Since at least 200 BC, the application and effects of acupuncture and herbs have been documented. It is only recently, however, that systematic exploration of Chinese Medicine using the scientific method has become more recognized and accepted in the West.
Chinese and Western scientists have proven that acupuncture does indeed increase levels of endogenous morphine-like substances. Clinical studies of acupuncture in the treatment of a wide range of illnesses have led to acupuncture's acceptance beyond pain control.
The following is the World Health Organization's now famous list of diseases that lend themselves to treatment by acupuncture. The inclusion of herbal remedies in a scope of practice may broaden the range of disorders that may be successfully treated.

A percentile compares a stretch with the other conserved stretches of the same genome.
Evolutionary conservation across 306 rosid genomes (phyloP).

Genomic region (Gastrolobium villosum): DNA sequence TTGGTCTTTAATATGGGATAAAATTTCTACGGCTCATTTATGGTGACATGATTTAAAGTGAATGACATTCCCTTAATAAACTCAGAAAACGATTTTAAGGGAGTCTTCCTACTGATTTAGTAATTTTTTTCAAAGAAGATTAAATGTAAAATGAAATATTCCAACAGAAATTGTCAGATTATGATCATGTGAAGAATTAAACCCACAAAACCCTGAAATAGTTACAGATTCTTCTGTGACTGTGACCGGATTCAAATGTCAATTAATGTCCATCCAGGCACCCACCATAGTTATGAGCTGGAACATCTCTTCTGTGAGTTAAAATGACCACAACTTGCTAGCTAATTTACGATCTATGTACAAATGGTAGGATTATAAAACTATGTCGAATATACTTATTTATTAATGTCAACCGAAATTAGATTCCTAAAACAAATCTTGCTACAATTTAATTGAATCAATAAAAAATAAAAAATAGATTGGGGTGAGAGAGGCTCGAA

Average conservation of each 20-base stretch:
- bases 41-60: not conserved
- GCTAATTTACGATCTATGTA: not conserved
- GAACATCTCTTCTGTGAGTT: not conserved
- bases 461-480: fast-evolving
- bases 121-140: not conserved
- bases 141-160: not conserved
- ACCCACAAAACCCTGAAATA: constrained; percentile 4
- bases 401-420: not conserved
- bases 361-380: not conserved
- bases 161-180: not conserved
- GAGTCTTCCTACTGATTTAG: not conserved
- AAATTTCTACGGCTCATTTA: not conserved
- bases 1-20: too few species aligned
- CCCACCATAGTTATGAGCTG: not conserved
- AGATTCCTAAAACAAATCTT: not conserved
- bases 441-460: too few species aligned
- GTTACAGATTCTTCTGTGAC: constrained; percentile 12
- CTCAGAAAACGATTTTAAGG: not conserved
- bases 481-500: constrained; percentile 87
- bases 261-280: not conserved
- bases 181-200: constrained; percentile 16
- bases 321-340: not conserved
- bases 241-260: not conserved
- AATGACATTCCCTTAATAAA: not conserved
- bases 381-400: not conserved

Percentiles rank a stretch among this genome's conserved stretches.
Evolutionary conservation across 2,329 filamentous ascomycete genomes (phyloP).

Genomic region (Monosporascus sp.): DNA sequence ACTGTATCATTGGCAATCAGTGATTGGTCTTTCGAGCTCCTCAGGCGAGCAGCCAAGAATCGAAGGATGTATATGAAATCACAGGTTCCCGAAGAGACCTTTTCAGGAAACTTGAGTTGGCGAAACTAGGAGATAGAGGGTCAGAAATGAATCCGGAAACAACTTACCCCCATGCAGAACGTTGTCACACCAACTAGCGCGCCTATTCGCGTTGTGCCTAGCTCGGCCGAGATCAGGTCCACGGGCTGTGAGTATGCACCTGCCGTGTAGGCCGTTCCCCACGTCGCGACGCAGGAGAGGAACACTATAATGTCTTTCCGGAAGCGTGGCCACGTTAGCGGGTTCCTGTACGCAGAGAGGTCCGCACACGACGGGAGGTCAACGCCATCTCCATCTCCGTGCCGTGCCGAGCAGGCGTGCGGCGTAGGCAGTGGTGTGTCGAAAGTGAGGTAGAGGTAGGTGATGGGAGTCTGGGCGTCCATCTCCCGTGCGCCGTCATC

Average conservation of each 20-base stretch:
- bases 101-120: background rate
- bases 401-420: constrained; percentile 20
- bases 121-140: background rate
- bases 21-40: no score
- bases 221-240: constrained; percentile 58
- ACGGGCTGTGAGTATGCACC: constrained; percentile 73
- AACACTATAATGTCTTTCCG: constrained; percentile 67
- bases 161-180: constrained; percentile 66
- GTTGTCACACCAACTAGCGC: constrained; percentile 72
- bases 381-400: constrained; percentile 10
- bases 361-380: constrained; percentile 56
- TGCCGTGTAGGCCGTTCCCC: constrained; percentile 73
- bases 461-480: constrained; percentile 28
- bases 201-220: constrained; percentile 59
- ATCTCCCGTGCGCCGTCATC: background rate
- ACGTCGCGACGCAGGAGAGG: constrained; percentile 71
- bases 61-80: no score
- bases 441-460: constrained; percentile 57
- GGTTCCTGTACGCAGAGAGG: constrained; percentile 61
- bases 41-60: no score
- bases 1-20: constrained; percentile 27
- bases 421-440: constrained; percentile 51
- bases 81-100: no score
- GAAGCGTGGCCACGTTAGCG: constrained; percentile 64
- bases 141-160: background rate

Headache and migraine
Facial palsy (early stage, within three to six months)
Paresis following stroke
Neurogenic bladder dysfunction
Muscle pain, swelling, stiffness and weakness
Localized traumatic injuries, sprains, strains, tendonitis, contractures
Work and sports related injuries
Low back pain
"Frozen shoulder", "tennis elbow"
Respiratory System Disorders
Disorders of the Eye, Ear, Nose & Mouth
Myopia (in children)
Cataract (without complications)
Toothaches, post extraction pain
Acute and chronic pharyngitis
Spasms of esophagus and cardia
Irritable bowel and colitis
Acute and chronic gastritis
Chronic duodenal ulcer (pain relief)
Acute duodenal ulcer (without complication)
Acute and chronic colitis
Acute bacillary dysentery
Infertility (Not WHO recognized. Clinical experience proves effective.)
Benign irregular menstruation
Withdrawal from street and pharmacological drugs